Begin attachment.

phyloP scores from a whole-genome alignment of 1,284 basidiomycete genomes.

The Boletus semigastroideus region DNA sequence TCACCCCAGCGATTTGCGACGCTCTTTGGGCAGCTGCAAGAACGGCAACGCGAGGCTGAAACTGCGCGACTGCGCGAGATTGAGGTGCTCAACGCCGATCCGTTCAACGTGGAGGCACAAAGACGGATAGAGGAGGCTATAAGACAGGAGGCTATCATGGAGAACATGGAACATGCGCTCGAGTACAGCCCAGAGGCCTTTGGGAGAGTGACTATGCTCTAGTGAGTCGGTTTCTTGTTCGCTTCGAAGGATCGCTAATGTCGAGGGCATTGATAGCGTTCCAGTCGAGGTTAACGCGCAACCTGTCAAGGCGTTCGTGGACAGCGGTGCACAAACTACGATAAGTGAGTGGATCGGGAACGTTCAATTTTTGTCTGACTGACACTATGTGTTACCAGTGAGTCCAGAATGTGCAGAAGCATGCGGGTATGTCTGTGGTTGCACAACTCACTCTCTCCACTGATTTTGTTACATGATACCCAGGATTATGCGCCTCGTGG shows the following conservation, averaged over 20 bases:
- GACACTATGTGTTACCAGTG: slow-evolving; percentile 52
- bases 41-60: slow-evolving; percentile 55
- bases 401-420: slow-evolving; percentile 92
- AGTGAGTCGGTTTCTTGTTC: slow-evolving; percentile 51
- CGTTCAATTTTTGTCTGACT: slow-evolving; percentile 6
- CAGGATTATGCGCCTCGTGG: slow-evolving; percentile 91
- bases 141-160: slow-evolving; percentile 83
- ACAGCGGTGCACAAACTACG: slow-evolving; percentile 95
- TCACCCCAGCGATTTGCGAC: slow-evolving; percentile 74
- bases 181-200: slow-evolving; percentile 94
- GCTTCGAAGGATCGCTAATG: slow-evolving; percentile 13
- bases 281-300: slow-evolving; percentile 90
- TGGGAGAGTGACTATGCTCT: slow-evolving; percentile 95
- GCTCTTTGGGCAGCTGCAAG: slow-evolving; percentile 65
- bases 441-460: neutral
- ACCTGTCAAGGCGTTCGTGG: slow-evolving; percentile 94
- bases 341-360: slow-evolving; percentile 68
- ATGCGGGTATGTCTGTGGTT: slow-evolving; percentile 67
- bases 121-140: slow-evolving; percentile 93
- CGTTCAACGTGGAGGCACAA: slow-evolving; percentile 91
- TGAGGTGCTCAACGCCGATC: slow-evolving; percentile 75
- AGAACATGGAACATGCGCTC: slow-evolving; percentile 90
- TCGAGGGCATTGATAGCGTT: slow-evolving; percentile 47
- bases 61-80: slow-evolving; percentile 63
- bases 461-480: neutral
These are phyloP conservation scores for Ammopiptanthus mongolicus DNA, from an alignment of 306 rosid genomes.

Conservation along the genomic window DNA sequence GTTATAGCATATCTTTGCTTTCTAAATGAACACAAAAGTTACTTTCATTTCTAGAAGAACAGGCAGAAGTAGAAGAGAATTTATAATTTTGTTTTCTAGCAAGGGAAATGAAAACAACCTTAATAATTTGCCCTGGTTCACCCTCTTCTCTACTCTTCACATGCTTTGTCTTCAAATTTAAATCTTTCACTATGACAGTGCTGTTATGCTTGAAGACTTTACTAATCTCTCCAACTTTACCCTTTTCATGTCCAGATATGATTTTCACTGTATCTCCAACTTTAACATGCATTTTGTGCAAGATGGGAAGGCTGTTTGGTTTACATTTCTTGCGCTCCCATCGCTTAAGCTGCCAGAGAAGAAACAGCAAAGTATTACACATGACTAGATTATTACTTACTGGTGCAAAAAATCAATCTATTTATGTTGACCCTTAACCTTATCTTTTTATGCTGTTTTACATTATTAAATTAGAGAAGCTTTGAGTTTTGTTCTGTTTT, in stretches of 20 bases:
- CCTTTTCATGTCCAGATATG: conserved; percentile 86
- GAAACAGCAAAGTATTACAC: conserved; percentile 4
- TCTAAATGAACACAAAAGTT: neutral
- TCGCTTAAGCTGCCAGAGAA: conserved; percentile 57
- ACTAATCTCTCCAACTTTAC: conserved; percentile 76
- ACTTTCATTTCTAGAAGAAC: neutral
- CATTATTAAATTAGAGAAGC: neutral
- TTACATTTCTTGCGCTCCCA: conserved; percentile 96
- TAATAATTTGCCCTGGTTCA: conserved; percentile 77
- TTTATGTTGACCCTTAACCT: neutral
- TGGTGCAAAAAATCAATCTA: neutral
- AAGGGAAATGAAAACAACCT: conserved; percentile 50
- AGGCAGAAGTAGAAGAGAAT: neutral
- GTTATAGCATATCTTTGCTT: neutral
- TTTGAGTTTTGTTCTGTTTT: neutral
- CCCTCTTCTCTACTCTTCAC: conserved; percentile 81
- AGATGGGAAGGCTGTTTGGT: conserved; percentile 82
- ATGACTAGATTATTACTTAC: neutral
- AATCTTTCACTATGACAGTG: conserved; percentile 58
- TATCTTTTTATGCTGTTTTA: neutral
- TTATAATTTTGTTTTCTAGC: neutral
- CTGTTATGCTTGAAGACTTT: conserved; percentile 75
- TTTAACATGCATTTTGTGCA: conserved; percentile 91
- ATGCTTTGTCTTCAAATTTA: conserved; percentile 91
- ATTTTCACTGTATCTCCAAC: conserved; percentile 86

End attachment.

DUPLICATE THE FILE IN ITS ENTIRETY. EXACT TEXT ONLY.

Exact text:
phyloP scores from a whole-genome alignment of 1,284 basidiomycete genomes.

The Boletus semigastroideus region DNA sequence TCACCCCAGCGATTTGCGACGCTCTTTGGGCAGCTGCAAGAACGGCAACGCGAGGCTGAAACTGCGCGACTGCGCGAGATTGAGGTGCTCAACGCCGATCCGTTCAACGTGGAGGCACAAAGACGGATAGAGGAGGCTATAAGACAGGAGGCTATCATGGAGAACATGGAACATGCGCTCGAGTACAGCCCAGAGGCCTTTGGGAGAGTGACTATGCTCTAGTGAGTCGGTTTCTTGTTCGCTTCGAAGGATCGCTAATGTCGAGGGCATTGATAGCGTTCCAGTCGAGGTTAACGCGCAACCTGTCAAGGCGTTCGTGGACAGCGGTGCACAAACTACGATAAGTGAGTGGATCGGGAACGTTCAATTTTTGTCTGACTGACACTATGTGTTACCAGTGAGTCCAGAATGTGCAGAAGCATGCGGGTATGTCTGTGGTTGCACAACTCACTCTCTCCACTGATTTTGTTACATGATACCCAGGATTATGCGCCTCGTGG shows the following conservation, averaged over 20 bases:
- GACACTATGTGTTACCAGTG: slow-evolving; percentile 52
- bases 41-60: slow-evolving; percentile 55
- bases 401-420: slow-evolving; percentile 92
- AGTGAGTCGGTTTCTTGTTC: slow-evolving; percentile 51
- CGTTCAATTTTTGTCTGACT: slow-evolving; percentile 6
- CAGGATTATGCGCCTCGTGG: slow-evolving; percentile 91
- bases 141-160: slow-evolving; percentile 83
- ACAGCGGTGCACAAACTACG: slow-evolving; percentile 95
- TCACCCCAGCGATTTGCGAC: slow-evolving; percentile 74
- bases 181-200: slow-evolving; percentile 94
- GCTTCGAAGGATCGCTAATG: slow-evolving; percentile 13
- bases 281-300: slow-evolving; percentile 90
- TGGGAGAGTGACTATGCTCT: slow-evolving; percentile 95
- GCTCTTTGGGCAGCTGCAAG: slow-evolving; percentile 65
- bases 441-460: neutral
- ACCTGTCAAGGCGTTCGTGG: slow-evolving; percentile 94
- bases 341-360: slow-evolving; percentile 68
- ATGCGGGTATGTCTGTGGTT: slow-evolving; percentile 67
- bases 121-140: slow-evolving; percentile 93
- CGTTCAACGTGGAGGCACAA: slow-evolving; percentile 91
- TGAGGTGCTCAACGCCGATC: slow-evolving; percentile 75
- AGAACATGGAACATGCGCTC: slow-evolving; percentile 90
- TCGAGGGCATTGATAGCGTT: slow-evolving; percentile 47
- bases 61-80: slow-evolving; percentile 63
- bases 461-480: neutral
These are phyloP conservation scores for Ammopiptanthus mongolicus DNA, from an alignment of 306 rosid genomes.

Conservation along the genomic window DNA sequence GTTATAGCATATCTTTGCTTTCTAAATGAACACAAAAGTTACTTTCATTTCTAGAAGAACAGGCAGAAGTAGAAGAGAATTTATAATTTTGTTTTCTAGCAAGGGAAATGAAAACAACCTTAATAATTTGCCCTGGTTCACCCTCTTCTCTACTCTTCACATGCTTTGTCTTCAAATTTAAATCTTTCACTATGACAGTGCTGTTATGCTTGAAGACTTTACTAATCTCTCCAACTTTACCCTTTTCATGTCCAGATATGATTTTCACTGTATCTCCAACTTTAACATGCATTTTGTGCAAGATGGGAAGGCTGTTTGGTTTACATTTCTTGCGCTCCCATCGCTTAAGCTGCCAGAGAAGAAACAGCAAAGTATTACACATGACTAGATTATTACTTACTGGTGCAAAAAATCAATCTATTTATGTTGACCCTTAACCTTATCTTTTTATGCTGTTTTACATTATTAAATTAGAGAAGCTTTGAGTTTTGTTCTGTTTT, in stretches of 20 bases:
- CCTTTTCATGTCCAGATATG: conserved; percentile 86
- GAAACAGCAAAGTATTACAC: conserved; percentile 4
- TCTAAATGAACACAAAAGTT: neutral
- TCGCTTAAGCTGCCAGAGAA: conserved; percentile 57
- ACTAATCTCTCCAACTTTAC: conserved; percentile 76
- ACTTTCATTTCTAGAAGAAC: neutral
- CATTATTAAATTAGAGAAGC: neutral
- TTACATTTCTTGCGCTCCCA: conserved; percentile 96
- TAATAATTTGCCCTGGTTCA: conserved; percentile 77
- TTTATGTTGACCCTTAACCT: neutral
- TGGTGCAAAAAATCAATCTA: neutral
- AAGGGAAATGAAAACAACCT: conserved; percentile 50
- AGGCAGAAGTAGAAGAGAAT: neutral
- GTTATAGCATATCTTTGCTT: neutral
- TTTGAGTTTTGTTCTGTTTT: neutral
- CCCTCTTCTCTACTCTTCAC: conserved; percentile 81
- AGATGGGAAGGCTGTTTGGT: conserved; percentile 82
- ATGACTAGATTATTACTTAC: neutral
- AATCTTTCACTATGACAGTG: conserved; percentile 58
- TATCTTTTTATGCTGTTTTA: neutral
- TTATAATTTTGTTTTCTAGC: neutral
- CTGTTATGCTTGAAGACTTT: conserved; percentile 75
- TTTAACATGCATTTTGTGCA: conserved; percentile 91
- ATGCTTTGTCTTCAAATTTA: conserved; percentile 91
- ATTTTCACTGTATCTCCAAC: conserved; percentile 86